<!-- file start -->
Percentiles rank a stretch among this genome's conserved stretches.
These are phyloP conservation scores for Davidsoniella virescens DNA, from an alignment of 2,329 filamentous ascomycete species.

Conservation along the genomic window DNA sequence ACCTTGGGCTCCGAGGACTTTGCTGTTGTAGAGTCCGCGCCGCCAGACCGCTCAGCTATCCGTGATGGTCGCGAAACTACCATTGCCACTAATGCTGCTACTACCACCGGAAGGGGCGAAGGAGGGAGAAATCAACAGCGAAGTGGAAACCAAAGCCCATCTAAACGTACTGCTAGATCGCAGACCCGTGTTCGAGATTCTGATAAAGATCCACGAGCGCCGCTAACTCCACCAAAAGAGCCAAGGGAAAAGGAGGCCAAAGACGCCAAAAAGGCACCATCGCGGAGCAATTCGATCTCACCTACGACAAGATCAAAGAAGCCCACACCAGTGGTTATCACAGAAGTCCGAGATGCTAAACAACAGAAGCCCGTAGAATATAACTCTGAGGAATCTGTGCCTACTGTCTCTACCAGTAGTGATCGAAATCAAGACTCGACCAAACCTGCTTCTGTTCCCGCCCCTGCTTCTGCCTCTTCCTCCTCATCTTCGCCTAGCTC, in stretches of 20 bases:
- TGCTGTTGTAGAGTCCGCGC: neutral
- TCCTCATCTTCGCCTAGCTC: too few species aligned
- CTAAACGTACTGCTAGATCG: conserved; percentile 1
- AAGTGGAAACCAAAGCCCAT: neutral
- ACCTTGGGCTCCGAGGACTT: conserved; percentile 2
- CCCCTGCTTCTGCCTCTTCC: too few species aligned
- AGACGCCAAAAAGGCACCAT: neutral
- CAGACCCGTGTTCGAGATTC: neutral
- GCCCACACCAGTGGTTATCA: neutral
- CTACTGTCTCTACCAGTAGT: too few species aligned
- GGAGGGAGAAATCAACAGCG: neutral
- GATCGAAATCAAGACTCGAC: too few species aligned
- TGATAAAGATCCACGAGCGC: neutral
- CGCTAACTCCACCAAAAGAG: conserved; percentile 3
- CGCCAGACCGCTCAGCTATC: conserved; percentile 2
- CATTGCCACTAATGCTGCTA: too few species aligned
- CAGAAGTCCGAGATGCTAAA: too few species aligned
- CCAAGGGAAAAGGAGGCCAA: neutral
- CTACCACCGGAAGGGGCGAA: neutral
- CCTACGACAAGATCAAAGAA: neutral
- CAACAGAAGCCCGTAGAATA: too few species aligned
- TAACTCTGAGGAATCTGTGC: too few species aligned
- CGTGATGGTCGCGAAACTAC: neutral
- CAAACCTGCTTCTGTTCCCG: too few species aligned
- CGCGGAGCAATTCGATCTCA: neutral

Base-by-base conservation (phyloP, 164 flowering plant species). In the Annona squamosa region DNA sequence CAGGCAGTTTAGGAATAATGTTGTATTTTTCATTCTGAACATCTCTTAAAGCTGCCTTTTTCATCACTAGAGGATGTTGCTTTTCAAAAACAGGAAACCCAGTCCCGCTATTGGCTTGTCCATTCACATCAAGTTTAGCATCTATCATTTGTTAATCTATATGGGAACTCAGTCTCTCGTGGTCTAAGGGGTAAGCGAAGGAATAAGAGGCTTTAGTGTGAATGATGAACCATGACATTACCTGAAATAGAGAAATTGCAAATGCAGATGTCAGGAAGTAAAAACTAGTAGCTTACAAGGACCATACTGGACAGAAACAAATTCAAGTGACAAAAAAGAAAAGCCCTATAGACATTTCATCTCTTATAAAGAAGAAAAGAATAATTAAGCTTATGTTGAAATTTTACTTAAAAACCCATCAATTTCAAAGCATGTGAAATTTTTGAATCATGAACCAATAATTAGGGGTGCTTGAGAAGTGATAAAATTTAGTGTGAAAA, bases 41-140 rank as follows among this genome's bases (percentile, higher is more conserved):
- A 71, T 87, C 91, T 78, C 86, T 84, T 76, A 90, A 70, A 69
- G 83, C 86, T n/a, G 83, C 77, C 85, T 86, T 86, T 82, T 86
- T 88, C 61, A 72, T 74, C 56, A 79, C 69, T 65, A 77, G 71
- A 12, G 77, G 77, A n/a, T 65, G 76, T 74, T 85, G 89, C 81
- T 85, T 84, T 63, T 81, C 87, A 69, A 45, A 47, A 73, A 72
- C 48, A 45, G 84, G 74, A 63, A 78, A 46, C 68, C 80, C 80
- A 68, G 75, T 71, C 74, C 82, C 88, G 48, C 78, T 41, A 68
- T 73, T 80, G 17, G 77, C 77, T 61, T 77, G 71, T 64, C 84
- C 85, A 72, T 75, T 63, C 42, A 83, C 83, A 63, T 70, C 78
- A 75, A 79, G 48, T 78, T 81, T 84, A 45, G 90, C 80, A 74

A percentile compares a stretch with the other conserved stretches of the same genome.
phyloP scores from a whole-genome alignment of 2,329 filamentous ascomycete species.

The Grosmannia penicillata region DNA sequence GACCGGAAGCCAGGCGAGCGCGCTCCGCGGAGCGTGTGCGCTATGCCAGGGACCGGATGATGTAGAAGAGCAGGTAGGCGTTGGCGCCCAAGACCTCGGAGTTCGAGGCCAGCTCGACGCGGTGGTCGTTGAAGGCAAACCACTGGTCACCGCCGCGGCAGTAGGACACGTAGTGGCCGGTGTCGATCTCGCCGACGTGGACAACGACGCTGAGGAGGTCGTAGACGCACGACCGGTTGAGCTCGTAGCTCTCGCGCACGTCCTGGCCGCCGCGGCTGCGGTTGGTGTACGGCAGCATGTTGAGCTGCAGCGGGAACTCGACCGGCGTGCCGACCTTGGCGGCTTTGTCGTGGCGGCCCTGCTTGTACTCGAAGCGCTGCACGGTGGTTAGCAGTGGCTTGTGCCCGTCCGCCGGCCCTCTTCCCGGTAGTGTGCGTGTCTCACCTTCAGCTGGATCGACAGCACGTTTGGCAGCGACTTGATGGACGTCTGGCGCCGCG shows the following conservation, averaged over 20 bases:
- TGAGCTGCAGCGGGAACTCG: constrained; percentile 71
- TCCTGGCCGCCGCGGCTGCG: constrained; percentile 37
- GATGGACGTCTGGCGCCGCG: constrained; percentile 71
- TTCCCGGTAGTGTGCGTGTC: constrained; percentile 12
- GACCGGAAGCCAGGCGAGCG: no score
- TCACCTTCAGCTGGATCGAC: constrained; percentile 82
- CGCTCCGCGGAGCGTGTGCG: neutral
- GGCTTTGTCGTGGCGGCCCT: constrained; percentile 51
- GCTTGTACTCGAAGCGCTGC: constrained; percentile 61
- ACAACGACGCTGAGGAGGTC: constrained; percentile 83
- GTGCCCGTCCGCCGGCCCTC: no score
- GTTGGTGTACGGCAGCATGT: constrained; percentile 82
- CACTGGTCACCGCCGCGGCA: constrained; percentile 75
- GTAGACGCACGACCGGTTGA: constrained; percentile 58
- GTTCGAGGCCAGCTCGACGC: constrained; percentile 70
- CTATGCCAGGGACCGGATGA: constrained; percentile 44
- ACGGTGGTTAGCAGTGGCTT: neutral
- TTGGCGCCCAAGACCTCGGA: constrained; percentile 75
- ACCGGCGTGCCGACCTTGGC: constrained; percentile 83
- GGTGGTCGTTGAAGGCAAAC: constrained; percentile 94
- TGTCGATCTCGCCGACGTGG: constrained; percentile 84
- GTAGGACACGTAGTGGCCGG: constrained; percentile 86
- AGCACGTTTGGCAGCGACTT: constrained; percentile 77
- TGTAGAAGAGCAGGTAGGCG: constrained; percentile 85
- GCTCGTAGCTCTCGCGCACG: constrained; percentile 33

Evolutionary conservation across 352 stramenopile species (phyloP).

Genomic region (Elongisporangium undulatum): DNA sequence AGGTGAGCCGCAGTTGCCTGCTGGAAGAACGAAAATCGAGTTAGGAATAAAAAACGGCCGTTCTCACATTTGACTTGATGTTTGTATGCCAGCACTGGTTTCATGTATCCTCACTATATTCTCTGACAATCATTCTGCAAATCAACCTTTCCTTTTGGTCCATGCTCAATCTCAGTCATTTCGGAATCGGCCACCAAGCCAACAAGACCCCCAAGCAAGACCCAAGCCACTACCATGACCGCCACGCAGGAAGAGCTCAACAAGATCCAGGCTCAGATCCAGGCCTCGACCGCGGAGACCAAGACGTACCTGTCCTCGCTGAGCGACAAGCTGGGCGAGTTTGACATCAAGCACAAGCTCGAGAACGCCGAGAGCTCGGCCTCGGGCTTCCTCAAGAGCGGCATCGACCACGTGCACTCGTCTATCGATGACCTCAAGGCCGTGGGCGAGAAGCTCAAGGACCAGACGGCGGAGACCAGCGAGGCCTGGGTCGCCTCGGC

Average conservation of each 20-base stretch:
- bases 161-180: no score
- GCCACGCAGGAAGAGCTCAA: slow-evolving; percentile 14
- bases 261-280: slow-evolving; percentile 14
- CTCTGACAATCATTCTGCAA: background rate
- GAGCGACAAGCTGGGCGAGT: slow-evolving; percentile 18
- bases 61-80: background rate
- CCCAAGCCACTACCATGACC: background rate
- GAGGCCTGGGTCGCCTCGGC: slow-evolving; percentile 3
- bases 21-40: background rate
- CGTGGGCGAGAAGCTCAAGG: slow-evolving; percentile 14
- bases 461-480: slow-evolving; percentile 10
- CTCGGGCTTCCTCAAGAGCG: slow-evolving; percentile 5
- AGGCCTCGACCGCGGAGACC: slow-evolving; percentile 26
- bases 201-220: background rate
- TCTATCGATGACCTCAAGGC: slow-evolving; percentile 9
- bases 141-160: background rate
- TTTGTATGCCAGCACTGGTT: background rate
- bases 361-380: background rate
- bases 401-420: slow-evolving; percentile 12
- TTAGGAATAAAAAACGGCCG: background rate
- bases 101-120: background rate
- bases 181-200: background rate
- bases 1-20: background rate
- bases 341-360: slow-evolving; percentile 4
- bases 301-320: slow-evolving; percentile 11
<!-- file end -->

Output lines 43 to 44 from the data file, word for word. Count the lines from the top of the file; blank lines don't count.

- TGAGCTGCAGCGGGAACTCG: constrained; percentile 71
- TCCTGGCCGCCGCGGCTGCG: constrained; percentile 37